Judi Kamien is the chief development officer of the Springfield Daily Citizen. (Photo by Shannon Cay)


One night when my mom was in her early 20s, living north of Springfield in a small town on Route 65, her husband tried to kill her.

He took the pillow away from her face before she died. And later, while he slept, she crept out of their house and got away — but not without writing a note to him, saying she’d gone to Springfield to get a job and that she’d be back for her children.

But this was rural Missouri in the 1950s. The narrative became, “She abandoned her family.” And, whether she formally lost custody or just didn’t dare go back for her kids, the story turned out the same: my mom didn’t see her first two children for more than 20 years — and I didn’t even know I had half siblings until I was 10, when two strangers showed up at my grandparents’ house while we were visiting for Christmas.

To this day, I don’t know how many people in my family are aware that this happened. I don’t know if my brother or sister have any idea why their mom disappeared when they were barely toddlers. But I do know that the effects of domestic violence can reverberate through generations.

I know — because what happened to my mom happened to me.

Now, I’m not someone who fits the idea you might have of a person who’s experienced any kind of intimate partner violence. I have an Ivy League education; I’ve spent my career advocating for nonprofit organizations that make a difference in their communities; and I’m happily married to an accomplished, successful media professional. On paper, I have it all. But looks can be deceiving: hiding behind what appears to most people to be a pretty successful life are high school relationships with overbearing, older men; a date rape in college; multiple instances of sexual harassment in the workplace; mentally and physically controlling relationships with questionable partners; and a first marriage in which emotional abuse led to physical harm.

I look like a success, but on too many days, I feel like a failure.

I only recently learned that what my mom went through might have influenced some of the ways I’ve structured my relationships and made me more prone to choosing situations in which I’d experience abuse in my adult life.

Generational trauma is real

There are many theories emerging about generational trauma — trauma experienced by the generations that came before you (like my mom) — and the myriad ways in which that kind of trauma changes your response to potentially stressful situations. In my case, it taught me to please others rather than myself. There have been times — lots of them — when I should have stood up for myself, and instead did nothing. Pleasing others, putting up with behavior that I should have said “no” to, or fought (if the behavior was physical), gave me a false sense of security; it tricked me into thinking that I was in charge of my life, when in reality I was letting others control me.

Being controlled — because that’s what any kind of intimate violence, no matter where or how it takes place, is about — comes with voices in your head. They tell you that you’re not good enough. That you deserve to be treated the way you are. That you’re too ugly, stupid, needy, poor to be able to leave. That you can’t get along by yourself. That you’ll be fine if you just make yourself small enough not to be noticed. That you need to please the abuser, however they want you to please them, to stay employed, stay safe, stay alive.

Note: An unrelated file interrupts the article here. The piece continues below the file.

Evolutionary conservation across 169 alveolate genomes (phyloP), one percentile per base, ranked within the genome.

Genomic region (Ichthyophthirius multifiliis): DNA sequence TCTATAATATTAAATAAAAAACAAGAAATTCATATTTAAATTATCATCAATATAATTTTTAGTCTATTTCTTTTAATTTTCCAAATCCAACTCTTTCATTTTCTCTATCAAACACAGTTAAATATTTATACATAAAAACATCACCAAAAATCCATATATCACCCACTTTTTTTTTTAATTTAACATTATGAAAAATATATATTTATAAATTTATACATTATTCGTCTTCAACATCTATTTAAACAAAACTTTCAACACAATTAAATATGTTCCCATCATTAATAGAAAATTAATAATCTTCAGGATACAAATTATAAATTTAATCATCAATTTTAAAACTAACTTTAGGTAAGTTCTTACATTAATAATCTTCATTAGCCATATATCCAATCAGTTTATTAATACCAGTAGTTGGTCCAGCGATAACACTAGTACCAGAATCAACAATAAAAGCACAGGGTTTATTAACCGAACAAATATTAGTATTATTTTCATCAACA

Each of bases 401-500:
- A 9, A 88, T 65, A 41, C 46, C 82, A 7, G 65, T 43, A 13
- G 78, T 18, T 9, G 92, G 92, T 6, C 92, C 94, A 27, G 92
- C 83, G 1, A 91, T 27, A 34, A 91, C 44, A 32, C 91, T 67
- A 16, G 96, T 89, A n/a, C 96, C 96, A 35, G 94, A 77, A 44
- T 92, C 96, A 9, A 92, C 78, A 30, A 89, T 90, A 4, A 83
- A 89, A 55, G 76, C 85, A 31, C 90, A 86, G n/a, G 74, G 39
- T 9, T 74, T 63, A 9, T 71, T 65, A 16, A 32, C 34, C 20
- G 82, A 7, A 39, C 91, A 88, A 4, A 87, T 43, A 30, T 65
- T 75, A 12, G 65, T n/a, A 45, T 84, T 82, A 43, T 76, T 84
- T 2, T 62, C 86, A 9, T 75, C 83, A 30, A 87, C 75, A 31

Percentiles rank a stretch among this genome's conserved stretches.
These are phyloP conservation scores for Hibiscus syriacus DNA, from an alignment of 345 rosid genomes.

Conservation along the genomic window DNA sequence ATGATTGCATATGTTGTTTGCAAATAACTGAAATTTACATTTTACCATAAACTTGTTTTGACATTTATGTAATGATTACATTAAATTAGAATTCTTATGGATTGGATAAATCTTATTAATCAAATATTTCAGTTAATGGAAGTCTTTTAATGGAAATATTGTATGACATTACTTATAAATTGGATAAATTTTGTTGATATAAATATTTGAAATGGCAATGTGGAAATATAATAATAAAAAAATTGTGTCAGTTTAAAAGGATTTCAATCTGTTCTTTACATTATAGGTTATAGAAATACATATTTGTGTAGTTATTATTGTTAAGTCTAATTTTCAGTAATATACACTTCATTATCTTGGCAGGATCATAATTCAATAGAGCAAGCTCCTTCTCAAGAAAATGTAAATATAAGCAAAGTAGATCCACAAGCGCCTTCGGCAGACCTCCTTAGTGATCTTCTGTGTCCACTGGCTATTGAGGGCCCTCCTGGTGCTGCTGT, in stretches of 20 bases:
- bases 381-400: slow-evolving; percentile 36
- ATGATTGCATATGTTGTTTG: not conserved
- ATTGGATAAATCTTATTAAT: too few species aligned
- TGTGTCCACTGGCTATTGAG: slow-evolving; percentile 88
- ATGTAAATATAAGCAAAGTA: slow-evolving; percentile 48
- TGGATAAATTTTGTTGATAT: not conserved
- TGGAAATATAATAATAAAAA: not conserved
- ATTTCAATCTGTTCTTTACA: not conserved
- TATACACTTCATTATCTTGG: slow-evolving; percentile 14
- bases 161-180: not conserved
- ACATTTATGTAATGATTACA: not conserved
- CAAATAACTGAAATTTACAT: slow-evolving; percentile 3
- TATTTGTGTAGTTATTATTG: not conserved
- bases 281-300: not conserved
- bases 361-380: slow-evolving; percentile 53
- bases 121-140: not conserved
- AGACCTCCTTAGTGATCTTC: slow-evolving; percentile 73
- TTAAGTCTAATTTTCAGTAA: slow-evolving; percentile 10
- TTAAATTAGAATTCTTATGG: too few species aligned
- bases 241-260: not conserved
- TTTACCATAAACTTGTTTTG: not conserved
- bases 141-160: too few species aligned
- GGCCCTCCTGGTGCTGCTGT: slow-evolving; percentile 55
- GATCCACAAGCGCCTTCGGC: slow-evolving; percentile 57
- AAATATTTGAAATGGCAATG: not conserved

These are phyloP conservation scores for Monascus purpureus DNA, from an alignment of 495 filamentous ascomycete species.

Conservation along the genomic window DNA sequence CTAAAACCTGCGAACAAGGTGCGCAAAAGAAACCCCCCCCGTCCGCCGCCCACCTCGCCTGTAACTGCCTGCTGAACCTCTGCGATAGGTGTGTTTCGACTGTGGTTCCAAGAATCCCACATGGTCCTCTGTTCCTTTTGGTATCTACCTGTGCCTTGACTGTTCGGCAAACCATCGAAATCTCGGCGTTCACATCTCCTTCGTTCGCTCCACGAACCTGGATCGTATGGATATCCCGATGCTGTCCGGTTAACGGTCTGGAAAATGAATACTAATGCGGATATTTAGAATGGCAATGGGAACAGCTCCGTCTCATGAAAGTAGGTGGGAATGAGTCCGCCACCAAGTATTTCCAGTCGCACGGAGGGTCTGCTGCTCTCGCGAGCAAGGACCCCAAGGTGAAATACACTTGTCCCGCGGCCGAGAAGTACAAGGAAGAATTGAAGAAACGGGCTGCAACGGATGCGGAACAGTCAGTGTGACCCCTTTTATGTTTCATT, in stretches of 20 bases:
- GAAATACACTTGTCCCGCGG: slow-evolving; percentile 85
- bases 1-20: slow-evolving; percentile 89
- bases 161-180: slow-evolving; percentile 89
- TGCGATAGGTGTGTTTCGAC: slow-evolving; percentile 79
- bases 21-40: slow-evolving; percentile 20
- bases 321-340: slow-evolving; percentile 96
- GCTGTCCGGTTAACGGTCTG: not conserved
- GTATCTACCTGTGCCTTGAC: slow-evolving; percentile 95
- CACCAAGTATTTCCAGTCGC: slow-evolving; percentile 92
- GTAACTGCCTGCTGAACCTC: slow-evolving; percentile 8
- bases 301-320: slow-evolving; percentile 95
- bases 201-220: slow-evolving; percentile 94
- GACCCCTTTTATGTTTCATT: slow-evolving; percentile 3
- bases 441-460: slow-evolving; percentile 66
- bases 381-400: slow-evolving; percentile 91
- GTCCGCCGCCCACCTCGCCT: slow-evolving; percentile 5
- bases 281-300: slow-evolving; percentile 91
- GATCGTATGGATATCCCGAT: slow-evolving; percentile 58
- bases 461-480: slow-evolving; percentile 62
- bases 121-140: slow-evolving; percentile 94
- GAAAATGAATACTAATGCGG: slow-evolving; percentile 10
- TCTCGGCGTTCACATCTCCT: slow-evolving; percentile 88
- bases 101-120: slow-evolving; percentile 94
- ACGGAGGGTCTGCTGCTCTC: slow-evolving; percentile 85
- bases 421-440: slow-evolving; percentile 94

Last week, the Springfield Daily Citizen began publishing Living in Fear, a four-part investigative series examining domestic violence in Greene County. The series includes stories that are really hard to finish. Stories about things you can’t imagine. Stories that don’t even seem believable. Stories so grim, they come with content warnings.

Stories about things that happened to me.

Telling my story so you know it can happen to anyone

I’ve never told my story before in public. But I’m telling it today for three reasons: first, because at the age of almost 60, I finally feel safe; second, so that other people who are in situations I’ve been in know they’re not alone; and third, so that people reading Living in Fear know that intimate partner and domestic violence can happen to anyone. Anyone. No matter how unlikely a victim they may seem.

The abuse you’ll learn about in Living in Fear could be happening to your neighbor; your brother; your grandma; your college roommate; your boss. Trust me: it’s happening to someone you know.

So please, educate yourself about the terrible epidemic of domestic violence in our community. Read the stories — all of them, all the way through. Believe them. And know that if you are experiencing abuse, you are not alone. It’s hard to have faith that you can break the cycle, but I promise, help will be there for you when you’re ready. It was for me.

I’m grateful to our newsroom for creating this series. We’ve all been putting up with the epidemic of domestic violence in Southwest Missouri for far too long — and I know we can do better.

Living in Fear will show you ways you can help, and ways you can get help. But again, you’ll have to read the articles to find them. So please, for the sake of all the people you know, and don’t know, who have suffered — or are suffering — in silence: don’t look away. Read Living in Fear.

Judi Kamien

Judi Kamien is the chief development officer of the Springfield Daily Citizen. She has 30 years experience in the field, and has managed teams from Manhattan to Montreal. Kamien grew up overseas; lived most of her adult life in New York; and moved with her family to Springfield, near where her mom was from, in 2017. More by Judi Kamien